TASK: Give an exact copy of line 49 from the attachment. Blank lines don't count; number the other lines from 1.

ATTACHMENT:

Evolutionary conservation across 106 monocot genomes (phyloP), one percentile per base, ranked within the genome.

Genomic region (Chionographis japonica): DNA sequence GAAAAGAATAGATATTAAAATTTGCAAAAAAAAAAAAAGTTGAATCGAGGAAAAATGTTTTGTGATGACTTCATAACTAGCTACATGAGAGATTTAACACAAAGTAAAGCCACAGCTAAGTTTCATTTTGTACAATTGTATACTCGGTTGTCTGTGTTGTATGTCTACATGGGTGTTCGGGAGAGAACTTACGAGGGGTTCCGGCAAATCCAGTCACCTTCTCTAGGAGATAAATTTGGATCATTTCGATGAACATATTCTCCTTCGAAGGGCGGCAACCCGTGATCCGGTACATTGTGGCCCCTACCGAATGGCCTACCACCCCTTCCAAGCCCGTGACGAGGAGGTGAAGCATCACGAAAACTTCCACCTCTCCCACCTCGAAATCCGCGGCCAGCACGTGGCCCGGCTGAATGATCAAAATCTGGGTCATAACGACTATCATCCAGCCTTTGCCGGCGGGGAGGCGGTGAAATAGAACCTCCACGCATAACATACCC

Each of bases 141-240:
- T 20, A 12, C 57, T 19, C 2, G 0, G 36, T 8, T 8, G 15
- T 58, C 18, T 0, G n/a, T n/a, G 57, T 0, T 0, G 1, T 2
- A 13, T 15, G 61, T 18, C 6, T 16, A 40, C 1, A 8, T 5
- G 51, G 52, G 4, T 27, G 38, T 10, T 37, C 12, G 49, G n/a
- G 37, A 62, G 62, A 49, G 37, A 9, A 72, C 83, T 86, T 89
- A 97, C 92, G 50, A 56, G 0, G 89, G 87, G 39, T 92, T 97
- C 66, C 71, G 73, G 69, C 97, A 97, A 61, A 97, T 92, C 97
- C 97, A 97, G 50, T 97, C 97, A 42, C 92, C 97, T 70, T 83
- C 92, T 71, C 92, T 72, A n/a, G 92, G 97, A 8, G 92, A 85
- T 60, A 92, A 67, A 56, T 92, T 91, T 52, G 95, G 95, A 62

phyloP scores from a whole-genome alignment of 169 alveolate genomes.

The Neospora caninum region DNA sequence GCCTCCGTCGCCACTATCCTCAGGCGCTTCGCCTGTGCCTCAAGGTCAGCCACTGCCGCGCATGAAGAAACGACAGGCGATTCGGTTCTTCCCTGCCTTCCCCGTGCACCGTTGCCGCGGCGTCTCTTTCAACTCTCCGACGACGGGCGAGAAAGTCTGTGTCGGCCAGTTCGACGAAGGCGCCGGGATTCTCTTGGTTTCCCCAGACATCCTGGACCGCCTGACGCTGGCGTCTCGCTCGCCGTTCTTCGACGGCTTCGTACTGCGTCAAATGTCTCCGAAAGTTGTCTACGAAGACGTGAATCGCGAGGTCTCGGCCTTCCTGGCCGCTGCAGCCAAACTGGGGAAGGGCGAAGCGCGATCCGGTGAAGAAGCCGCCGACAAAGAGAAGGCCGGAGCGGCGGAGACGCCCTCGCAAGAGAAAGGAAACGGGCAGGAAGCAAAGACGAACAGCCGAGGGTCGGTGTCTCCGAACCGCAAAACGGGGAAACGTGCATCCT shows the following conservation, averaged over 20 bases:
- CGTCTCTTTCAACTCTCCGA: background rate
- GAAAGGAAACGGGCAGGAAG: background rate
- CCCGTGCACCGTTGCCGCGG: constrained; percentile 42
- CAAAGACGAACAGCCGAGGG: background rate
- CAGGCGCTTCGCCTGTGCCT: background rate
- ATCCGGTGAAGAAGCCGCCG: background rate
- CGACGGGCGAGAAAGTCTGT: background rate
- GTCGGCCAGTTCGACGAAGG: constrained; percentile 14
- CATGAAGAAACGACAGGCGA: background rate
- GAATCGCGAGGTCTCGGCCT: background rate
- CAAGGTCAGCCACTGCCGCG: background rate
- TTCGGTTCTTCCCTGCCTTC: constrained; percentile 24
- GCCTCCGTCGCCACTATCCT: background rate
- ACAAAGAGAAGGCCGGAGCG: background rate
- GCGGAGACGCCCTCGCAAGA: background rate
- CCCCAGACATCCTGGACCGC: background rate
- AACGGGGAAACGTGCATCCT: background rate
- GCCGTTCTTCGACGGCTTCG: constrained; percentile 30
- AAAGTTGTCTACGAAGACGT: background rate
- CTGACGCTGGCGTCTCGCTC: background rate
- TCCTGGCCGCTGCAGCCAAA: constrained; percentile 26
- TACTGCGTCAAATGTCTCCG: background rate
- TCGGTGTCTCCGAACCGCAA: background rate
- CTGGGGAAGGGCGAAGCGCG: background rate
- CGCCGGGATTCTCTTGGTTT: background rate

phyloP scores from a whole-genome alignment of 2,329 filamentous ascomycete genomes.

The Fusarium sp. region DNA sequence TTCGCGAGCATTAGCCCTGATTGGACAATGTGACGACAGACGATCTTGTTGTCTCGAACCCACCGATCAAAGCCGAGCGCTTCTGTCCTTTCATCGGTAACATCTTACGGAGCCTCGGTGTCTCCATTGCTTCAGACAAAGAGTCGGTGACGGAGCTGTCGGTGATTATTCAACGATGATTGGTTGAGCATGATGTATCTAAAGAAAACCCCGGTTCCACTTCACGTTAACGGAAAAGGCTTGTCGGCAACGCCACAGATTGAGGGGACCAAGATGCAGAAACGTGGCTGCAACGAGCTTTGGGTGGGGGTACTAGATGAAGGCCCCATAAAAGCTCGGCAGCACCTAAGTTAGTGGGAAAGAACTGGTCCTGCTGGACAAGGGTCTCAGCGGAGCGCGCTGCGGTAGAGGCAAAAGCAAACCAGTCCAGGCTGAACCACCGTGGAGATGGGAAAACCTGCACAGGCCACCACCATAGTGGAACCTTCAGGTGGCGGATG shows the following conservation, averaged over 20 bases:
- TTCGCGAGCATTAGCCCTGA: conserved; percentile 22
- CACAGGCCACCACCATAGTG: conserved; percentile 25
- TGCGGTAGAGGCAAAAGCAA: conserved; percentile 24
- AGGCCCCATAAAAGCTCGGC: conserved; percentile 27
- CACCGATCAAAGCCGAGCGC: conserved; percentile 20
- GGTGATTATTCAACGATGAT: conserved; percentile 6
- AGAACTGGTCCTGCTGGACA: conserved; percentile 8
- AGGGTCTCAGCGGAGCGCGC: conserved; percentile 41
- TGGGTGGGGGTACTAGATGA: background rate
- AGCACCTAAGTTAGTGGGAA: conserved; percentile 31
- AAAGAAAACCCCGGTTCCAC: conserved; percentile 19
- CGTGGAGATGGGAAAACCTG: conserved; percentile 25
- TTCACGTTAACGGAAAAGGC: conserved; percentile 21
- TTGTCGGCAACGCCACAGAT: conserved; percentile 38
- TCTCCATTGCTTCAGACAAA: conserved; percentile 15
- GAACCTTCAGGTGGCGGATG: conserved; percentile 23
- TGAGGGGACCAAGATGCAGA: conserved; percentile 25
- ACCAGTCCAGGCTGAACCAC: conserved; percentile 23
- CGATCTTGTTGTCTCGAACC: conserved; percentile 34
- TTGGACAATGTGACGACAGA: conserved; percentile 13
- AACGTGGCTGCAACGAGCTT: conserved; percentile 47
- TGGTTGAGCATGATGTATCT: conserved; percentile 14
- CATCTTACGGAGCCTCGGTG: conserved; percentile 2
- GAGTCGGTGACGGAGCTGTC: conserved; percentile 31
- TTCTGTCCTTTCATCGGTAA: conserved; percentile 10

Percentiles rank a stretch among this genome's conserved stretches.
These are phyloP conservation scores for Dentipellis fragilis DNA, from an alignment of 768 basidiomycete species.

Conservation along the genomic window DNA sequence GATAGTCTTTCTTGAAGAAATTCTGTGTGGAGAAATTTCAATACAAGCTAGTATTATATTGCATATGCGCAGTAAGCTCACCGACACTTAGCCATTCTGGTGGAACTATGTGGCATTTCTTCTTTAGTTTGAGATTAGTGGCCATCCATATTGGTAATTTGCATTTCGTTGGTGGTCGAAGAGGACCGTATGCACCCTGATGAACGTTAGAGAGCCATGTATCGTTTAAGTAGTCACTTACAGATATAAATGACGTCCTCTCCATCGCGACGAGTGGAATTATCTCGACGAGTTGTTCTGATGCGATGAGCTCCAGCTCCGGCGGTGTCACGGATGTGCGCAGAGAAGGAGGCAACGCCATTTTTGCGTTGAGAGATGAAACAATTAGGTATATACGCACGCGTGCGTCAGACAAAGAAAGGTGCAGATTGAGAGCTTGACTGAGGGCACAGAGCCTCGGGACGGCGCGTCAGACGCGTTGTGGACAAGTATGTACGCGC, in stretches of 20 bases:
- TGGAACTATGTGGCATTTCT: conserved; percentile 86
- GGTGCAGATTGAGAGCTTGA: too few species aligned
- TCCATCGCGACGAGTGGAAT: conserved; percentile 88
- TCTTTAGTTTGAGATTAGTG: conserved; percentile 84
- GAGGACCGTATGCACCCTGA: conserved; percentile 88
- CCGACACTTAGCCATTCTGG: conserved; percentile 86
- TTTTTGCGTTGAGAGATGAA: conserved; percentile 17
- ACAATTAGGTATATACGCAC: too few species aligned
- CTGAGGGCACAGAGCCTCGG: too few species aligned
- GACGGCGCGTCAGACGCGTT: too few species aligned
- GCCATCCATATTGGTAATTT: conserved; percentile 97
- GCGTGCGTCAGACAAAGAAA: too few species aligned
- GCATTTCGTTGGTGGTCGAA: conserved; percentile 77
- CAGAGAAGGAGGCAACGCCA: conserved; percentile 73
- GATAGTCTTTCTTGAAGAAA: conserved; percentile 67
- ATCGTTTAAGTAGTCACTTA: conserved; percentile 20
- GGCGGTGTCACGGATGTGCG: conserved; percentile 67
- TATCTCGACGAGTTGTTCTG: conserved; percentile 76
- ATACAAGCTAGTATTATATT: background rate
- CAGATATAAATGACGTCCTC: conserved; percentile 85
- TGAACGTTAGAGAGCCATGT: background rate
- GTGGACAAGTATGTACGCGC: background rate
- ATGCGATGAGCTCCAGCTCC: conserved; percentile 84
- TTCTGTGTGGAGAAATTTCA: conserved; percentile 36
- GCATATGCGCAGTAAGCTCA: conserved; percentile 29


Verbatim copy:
- AGAACTGGTCCTGCTGGACA: conserved; percentile 8